CMS published an interim final rule (IFR) on November 5, 2021, that requires the staff of most Medicare and Medicaid providers to be vaccinated against COVID-19 as a condition of Medicare and Medicaid participation. Since the final rule was issued, multiple states have filed suit alleging federal law violations, and Alaska is the most recent state to join in the litigation. Health care workers must receive their first vaccine dose by December 5 and be fully vaccinated no later than January 4, 2022, under the rule. Unlike the recent OSHA rule, CMS’ final rule for health care workers does not have language allowing for employees to undergo testing rather than be vaccinated. CMS’ rule does make exceptions for medical or religious reasons.
The rule covers 76,000 health care facilities, and more than 17 million health care workers, according to a release by the White House. The rule applies to employees regardless of whether their positions are clinical or non-clinical. Included in the mandate are employees, students, trainees, and volunteers who work at a covered facility that receives federal funding from Medicare or Medicaid. Also included are individuals who provide treatment or other services for the facility under contract or other arrangements. Hospitals, ambulatory surgery centers, dialysis facilities, home health agencies, and long-term care facilities are among the types of facilities covered. The rule does not directly apply to other health care entities, such as physician offices, that are not regulated by CMS.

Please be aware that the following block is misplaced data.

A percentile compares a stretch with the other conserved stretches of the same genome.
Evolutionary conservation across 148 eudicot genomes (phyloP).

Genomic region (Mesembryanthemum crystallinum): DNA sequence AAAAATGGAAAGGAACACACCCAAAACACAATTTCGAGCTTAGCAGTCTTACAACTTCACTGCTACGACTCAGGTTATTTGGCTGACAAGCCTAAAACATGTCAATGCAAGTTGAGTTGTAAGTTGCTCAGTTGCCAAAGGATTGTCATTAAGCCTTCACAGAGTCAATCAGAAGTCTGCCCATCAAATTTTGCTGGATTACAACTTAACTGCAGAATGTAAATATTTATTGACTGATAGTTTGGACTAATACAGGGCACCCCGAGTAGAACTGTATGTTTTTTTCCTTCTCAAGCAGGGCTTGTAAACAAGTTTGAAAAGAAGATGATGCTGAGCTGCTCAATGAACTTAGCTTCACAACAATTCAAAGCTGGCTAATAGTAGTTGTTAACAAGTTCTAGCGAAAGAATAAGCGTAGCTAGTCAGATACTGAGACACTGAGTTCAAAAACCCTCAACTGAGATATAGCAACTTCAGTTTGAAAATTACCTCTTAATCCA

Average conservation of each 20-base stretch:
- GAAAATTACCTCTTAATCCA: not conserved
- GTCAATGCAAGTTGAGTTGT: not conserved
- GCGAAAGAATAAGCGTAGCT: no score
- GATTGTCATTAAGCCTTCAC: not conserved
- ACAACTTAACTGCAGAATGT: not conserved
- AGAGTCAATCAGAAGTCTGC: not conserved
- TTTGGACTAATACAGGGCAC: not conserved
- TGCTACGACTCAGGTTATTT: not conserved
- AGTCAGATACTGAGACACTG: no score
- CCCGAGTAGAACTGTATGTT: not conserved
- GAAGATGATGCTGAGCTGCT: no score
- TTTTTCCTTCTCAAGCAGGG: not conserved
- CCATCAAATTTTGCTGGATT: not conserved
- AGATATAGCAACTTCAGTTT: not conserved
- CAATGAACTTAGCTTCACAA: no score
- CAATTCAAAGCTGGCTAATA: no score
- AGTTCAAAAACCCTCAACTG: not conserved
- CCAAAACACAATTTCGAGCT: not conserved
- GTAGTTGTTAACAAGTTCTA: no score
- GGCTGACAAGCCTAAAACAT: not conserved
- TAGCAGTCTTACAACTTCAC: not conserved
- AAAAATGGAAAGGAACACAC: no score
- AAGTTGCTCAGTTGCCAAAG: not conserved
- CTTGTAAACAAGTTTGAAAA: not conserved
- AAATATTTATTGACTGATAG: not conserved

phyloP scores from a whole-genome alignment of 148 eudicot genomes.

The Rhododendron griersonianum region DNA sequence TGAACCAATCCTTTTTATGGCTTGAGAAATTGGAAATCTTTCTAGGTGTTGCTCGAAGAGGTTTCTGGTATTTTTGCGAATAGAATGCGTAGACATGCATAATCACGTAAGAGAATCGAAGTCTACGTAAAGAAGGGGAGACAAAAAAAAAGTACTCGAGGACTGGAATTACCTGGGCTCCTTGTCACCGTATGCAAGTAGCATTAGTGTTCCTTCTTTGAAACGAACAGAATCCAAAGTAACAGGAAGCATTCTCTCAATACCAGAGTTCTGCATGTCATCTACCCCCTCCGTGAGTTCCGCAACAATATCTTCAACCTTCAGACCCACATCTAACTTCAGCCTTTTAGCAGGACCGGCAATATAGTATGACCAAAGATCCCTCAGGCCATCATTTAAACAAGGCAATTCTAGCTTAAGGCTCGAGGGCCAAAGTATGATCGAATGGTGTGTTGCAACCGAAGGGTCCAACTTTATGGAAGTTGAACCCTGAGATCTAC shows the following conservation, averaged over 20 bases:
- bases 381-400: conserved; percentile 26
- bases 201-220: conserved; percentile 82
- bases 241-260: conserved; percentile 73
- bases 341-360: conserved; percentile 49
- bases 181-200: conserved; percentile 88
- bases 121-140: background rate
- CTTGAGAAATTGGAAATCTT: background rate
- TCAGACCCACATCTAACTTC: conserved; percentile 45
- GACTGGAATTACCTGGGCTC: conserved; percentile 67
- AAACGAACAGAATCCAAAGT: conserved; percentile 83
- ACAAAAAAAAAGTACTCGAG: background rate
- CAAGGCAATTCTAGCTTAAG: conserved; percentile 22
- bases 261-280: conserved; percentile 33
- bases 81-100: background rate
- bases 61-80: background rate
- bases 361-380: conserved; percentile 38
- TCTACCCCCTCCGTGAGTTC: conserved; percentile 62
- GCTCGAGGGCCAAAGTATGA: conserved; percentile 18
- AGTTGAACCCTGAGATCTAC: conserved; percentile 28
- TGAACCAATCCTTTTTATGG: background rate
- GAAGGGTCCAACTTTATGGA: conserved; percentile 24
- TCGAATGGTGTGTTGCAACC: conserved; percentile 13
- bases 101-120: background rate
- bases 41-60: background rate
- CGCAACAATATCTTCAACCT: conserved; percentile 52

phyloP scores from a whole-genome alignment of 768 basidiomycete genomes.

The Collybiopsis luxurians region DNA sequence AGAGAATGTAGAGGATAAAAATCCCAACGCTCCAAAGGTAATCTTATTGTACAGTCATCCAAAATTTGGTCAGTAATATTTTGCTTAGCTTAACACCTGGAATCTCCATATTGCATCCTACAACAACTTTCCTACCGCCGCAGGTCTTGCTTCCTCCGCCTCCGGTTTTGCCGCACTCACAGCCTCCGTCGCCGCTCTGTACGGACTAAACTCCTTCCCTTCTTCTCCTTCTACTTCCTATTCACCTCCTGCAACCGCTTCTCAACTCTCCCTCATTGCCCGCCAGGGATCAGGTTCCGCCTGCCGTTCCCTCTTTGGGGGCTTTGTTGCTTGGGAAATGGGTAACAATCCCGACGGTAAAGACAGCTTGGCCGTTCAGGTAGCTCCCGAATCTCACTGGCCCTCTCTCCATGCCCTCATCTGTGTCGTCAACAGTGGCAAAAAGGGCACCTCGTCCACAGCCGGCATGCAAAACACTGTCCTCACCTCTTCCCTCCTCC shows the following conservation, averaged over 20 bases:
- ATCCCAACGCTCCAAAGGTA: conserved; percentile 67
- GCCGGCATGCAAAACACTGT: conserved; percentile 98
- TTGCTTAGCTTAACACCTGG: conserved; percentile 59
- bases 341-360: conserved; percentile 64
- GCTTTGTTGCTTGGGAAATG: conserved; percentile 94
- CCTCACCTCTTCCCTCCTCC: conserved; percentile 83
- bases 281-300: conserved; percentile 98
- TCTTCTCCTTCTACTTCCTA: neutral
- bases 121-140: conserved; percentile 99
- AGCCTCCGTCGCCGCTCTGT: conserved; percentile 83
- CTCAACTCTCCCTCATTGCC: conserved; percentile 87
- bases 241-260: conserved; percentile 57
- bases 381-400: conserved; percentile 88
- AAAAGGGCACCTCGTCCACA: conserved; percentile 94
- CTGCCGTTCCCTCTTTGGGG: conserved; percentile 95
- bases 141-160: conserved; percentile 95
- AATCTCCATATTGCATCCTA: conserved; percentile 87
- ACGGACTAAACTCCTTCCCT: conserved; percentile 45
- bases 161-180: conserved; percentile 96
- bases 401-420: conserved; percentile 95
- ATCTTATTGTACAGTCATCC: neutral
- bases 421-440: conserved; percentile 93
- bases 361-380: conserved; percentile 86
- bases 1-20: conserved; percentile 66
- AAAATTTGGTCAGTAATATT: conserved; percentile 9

Alaska and other states—Arkansas, Iowa, Kansas, Missouri, Nebraska, New Hampshire, North Dakota, South Dakota, Wyoming—argue that the mandate is unconstitutional. Specifically, the states are seeking an injunction to prohibit CMS from enforcing the mandate on grounds that the rule violates the Tenth Amendment of the U.S. Constitution, the federal Administrative Procedures Act, and other federal laws.
Source: Written by Cathleen Calhoun, J.D.
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